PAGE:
Not the perfect Mom..

Any one who knows me knows that I don’t put on pretenses of being a perfect mom. I’ve never pretended not to raise my voice or lose my patience, in fact, I’m pretty sure even my neighbors are aware of this fact too.

Growing up, I imagined that I would be a different parent. I imagined all of the things I would do on a daily basis with my kids, from taking them to sporting events or traveling with them. Of course, this is because I had no concept of what parenting actually entails. It’s grueling and never ending, a string of saying the exact same thing in as many different ways while trying crucially not to mess them up too badly or be the cause of yet another tantrum. It’s rewarding and exhausting; something I could never appreciate until I had my own two little people.

My house isn’t as clean as I imagined it; I don’t spend as much time writing as I would like. I don’t always use the most child friendly and appropriate sentences as I know I should. Sometimes I yell, sometimes I cry and sometimes I ignore.

Why do I say all of this? Because I’m speaking to the parent(s) out there who has feeling that they too aren’t perfect (and upset about this), especially when there are so many blogs, pictures, and posts that only seem to focus on all the perfect things parents are doing these days. (Pinterest, you succeed at this the most often and I consider you the bane of my existence.) Let me ask to those parents struggling, how often do you take pictures of the bad days? If you are like most people, you don’t. Your pictures only take a small snippets and they don’t show you the full story but they are what gets you through the bad moments. Yes, sure, there are days when I feel like high fiving myself because we all had an awesome day. And yes, everyday I am thankful that I have my two boys. But I’m far from perfect. Every night, I go to bed worrying about what I did wrong during the day or worrying that my children know I love them even if I did raise my voice at them. After scrolling through Pinterest, I realize there are so many more ways I can challenge them rather than being lazy at the end of the day. But really, when it comes down to it, I hope my children realize I need a break at the end of the day too. At least I try to cuddle with them on the couch as we once again watch a rerun of Phineas and Ferb or Thomas the Train.

And there’s no way to tell how good of a job I’m doing as a parent until my own become old enough to have their own kids. Only when they grow up into the kind of men I hope and pray that they do, will I have any clue as to whether or not I parented them well. I remind myself it’s ok not to be perfect; we are not in a competition to be the most perfect parent. Really, all our children want from us is to know that they are loved and taken care of. Like I tell my son, it’s okay if it’s not easy. I’m more proud of him for keeping on with something that’s hard for him than to only do things which are easy to him. I need to recall this mantra when I’m struggling in the challenges of childhood, like potty training, math homework even I don’t understand, or, heaven forbid, trying a new food.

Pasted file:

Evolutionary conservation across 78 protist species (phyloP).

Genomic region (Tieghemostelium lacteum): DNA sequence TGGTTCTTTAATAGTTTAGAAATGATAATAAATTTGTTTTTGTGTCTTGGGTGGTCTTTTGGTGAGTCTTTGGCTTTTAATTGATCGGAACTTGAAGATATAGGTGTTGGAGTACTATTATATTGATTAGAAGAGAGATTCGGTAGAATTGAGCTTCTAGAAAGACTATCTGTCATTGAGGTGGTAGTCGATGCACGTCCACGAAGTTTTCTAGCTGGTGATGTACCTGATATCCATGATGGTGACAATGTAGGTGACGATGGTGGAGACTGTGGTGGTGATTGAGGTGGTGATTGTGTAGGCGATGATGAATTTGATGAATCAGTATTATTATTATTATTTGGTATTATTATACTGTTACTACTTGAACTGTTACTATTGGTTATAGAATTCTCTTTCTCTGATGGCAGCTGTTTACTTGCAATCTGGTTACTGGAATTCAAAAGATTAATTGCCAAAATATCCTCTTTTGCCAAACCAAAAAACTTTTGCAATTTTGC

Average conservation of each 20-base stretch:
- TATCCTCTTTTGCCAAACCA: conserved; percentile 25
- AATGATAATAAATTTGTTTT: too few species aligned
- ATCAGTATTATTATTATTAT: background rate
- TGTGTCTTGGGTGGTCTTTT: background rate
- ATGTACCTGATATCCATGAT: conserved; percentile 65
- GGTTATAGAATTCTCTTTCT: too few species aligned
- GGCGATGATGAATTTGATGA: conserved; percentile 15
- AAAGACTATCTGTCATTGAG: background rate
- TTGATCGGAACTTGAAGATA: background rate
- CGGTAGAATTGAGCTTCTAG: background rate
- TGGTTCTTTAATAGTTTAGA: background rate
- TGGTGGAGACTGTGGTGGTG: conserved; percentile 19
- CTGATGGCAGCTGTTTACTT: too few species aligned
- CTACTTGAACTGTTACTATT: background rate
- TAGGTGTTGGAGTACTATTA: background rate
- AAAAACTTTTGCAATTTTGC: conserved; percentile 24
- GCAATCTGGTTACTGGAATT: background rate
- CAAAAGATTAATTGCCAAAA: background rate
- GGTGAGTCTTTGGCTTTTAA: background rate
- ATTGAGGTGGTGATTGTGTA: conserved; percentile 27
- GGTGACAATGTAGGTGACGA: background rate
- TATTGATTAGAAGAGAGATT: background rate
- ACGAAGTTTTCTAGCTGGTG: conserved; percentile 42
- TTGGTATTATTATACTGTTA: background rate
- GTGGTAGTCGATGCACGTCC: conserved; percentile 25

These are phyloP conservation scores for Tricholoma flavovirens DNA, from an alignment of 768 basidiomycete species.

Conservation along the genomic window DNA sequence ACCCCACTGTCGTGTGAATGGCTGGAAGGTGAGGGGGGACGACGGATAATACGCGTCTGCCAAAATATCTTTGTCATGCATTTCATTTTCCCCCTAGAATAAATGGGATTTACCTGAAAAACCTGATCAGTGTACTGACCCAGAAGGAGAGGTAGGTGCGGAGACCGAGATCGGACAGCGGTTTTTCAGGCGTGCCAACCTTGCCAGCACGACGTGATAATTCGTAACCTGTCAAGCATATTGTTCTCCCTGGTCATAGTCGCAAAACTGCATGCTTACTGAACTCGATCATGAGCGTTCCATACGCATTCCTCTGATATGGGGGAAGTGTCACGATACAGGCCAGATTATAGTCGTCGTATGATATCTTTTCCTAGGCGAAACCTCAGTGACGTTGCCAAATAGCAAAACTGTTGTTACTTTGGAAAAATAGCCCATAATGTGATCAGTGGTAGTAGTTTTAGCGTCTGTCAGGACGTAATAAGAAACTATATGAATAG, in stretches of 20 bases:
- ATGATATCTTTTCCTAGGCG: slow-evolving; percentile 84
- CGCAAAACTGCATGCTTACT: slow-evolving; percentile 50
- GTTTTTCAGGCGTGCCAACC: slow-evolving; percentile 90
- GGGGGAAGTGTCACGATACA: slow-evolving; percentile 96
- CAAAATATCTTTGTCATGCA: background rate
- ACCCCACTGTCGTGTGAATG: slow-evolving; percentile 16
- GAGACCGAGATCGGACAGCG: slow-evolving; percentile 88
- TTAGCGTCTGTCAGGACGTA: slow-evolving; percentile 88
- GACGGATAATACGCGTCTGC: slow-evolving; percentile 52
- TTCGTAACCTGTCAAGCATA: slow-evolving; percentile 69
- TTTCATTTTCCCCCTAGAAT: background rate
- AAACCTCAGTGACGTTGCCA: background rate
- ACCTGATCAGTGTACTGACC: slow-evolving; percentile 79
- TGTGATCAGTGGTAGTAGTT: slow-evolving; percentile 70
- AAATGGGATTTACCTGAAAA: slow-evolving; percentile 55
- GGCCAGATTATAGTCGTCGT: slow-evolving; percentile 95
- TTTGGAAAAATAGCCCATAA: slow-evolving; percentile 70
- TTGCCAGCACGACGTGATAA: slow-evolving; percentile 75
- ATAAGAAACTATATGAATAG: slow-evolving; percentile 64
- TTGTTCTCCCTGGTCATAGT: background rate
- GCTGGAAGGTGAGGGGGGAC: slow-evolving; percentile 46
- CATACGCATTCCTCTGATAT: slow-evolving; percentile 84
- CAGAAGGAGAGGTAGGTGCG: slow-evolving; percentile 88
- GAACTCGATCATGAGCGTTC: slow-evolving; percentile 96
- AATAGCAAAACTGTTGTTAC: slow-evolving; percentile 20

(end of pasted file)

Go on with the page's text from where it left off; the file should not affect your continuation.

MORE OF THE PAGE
So remember, it’s okay not to be perfect. Your children won’t hate you for not being perfect and when they are all grown up, hopefully they will remember the mistakes you made, not make them and then make some of their very own. And hopefully, we will be there to tell them it’s okay they aren’t perfect parents either. Image


Tags: , , , , , , ,

About J.Peterson

By day, I'm a mom of two boys (three if you count my husband) and a childcare provider. My adventures in parenting and the real world are primarily what this blog is about. My alternate ego, the one who is in my book(s), is a scythe bearing, magnificent shoe wearing, Soul Harvester by the name of Genesis. Though she knows nothing about parenting, her sarcasm rivals even my own. If you enjoy my blog, check her out on Amazon under the title of Death Inc. The life and Times of a Soul Harvester.

One response to “Not the perfect Mom..”

  1. steverb511 says :

    Being a child and being a parent are the flip sides of the same coin; both have their growth opportunities based on one’s own choices and and the successes and failures of those around them. Being a parent is very much a continuance of one’s growth as a child and I’m of the opinion that, generally speaking, real individual growth towards maturity begins with becoming a parent. That means there are going to be failures mixed in with successes. Expecting some sort of perfection in ourselves as a parent is an unrealistic and unnecessary burden. One has to learn to be happy with the successes and realize that after each failure we have the opportunity to learn, pick ourselves up, fix whatever needs to be fixed as best we can, and continue on.

    As Terry Pratchett said in one of his Discworld books, “The trouble with life was that you didn’t get a chance to practice before doing it for real.” That certainly applies to parenting.

Leave a Reply

Fill in your details below or click an icon to log in: Logo

You are commenting using your account. Log Out /  Change )

Google photo

You are commenting using your Google account. Log Out /  Change )

Twitter picture

You are commenting using your Twitter account. Log Out /  Change )

Facebook photo

You are commenting using your Facebook account. Log Out /  Change )

Connecting to %s

%d bloggers like this: